Santa Maria della Passione was initially built in 1496 for the Order of Canons Lateran. The church plan as we see today was based on initial designs of Giovanni Antonio Amadeo, but realized as a centralized greek cross design by Giovanni Battagio. The architect Cristoforo Lombardo designed the large dome to replace the prior crumbling structure. By the late 16th century, under the design of Martino Bassi, the nave acquired a longer longitudinal axis, conforming with the structure of post-Reformation churches. The facade has a series of panels depicting the Passion of Christ. The late Baroque architect and sculptor Giuseppe Rusnati designed the ornate facade.
The interior and the canon's rooms contain a cycle of monumental frescoes by Ambrogio Bergognone completed in around 1510-1515. They depict Christ and the Apostles in the church, and Saints and Popes in elsewhere. The basilica has two organs: the one on right by the Antegnati Family, the one on left, by Valvassori.References:
Trullhalsar is a very well-preserved and restored burial field dating back to the Roman Iron Ages (0-400 AD) and Vendel period (550-800 AD). There are over 340 different kind of graves like round stones (called judgement rings), ship settings, tumuli and a viking-age picture stone (700 AD).
There are 291 graves of this type within the Trullhalsar burial ground, which occurs there in different sizes from two to eight metres in diameter and heights between 20 and 40 centimetres. Some of them still have a rounded stone in the centre as a so-called grave ball, a special feature of Scandinavian graves from the late Iron and Viking Age.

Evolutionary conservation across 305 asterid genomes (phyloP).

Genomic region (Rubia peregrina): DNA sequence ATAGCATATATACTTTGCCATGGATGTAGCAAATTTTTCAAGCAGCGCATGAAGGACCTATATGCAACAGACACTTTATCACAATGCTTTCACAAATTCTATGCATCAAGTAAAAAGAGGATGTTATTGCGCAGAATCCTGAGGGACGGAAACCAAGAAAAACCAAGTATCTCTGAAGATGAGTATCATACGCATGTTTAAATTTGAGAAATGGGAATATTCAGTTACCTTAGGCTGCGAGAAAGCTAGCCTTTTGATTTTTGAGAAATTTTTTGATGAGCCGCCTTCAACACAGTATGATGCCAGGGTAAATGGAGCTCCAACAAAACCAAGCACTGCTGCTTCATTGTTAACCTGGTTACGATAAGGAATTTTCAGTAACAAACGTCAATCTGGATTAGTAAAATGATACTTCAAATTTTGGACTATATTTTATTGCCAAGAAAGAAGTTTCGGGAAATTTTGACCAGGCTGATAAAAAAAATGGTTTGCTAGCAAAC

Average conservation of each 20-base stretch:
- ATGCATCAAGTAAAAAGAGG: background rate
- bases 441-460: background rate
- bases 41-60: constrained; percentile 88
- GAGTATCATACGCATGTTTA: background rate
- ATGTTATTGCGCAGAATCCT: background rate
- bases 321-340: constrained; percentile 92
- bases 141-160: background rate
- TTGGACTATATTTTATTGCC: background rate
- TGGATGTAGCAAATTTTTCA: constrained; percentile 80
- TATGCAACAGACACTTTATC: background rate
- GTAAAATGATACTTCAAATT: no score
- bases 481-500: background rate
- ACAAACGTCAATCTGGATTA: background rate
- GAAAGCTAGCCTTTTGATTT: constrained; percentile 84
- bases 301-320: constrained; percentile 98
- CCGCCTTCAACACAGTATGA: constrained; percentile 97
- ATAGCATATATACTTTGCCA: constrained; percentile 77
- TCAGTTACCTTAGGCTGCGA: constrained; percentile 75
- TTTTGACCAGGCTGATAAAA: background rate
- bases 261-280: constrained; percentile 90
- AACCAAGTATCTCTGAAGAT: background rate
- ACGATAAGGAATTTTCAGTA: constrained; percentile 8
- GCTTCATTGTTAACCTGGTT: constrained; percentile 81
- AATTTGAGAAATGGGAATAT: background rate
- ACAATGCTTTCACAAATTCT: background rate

In addition, there is a ship setting, 26 stone circles and 31 menhirs within the burial ground, which measures about 200 x 150 metres. The stone circles, also called judge's rings, have diameters between four and 15 metres. They consist partly of lying boulders and partly of vertically placed stones. About half of them have a central stone in the centre of the circle.
From 1915 to 1916, many of the graves were archaeologically examined and both graves of men and women were found. The women's graves in particular suggest that the deceased were very wealthy during their lifetime. Jewellery and weapons or food were found, and in some graves even bones of lynxes and bears. Since these animals have never been found in the wild on Gotland, it is assumed that the deceased were given the skins of these animals in their graves.